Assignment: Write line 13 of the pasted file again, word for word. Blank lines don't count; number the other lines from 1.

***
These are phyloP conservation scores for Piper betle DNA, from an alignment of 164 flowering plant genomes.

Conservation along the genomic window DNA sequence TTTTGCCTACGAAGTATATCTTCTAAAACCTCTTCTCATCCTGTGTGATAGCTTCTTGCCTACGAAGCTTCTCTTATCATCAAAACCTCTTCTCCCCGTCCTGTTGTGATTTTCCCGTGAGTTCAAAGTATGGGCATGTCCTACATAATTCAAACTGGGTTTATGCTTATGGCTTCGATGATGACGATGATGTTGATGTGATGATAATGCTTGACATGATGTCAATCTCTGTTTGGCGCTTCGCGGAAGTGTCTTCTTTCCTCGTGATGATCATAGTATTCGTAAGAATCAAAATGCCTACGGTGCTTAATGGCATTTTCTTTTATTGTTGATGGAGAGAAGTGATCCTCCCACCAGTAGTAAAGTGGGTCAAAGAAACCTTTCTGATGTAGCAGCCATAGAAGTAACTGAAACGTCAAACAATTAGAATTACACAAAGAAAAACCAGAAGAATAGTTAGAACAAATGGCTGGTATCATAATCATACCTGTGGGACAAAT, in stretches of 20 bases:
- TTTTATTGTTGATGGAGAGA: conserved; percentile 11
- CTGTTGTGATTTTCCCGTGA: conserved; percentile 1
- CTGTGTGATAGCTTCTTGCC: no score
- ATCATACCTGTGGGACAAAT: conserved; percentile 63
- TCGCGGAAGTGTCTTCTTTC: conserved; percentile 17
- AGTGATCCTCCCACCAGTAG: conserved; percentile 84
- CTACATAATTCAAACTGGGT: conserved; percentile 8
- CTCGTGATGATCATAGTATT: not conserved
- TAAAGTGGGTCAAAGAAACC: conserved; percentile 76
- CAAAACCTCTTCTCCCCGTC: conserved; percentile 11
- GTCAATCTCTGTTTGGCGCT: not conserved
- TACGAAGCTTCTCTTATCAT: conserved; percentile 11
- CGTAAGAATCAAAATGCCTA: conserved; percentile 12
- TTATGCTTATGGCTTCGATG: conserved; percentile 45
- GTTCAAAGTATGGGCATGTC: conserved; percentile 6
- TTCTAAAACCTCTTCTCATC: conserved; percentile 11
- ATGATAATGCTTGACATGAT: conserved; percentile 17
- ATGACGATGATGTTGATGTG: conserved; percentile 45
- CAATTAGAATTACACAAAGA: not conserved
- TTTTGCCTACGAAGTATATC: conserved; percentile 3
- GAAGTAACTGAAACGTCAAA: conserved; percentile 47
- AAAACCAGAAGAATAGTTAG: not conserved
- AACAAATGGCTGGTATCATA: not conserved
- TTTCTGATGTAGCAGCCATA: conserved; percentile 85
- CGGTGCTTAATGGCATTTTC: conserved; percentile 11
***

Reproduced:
- GTCAATCTCTGTTTGGCGCT: not conserved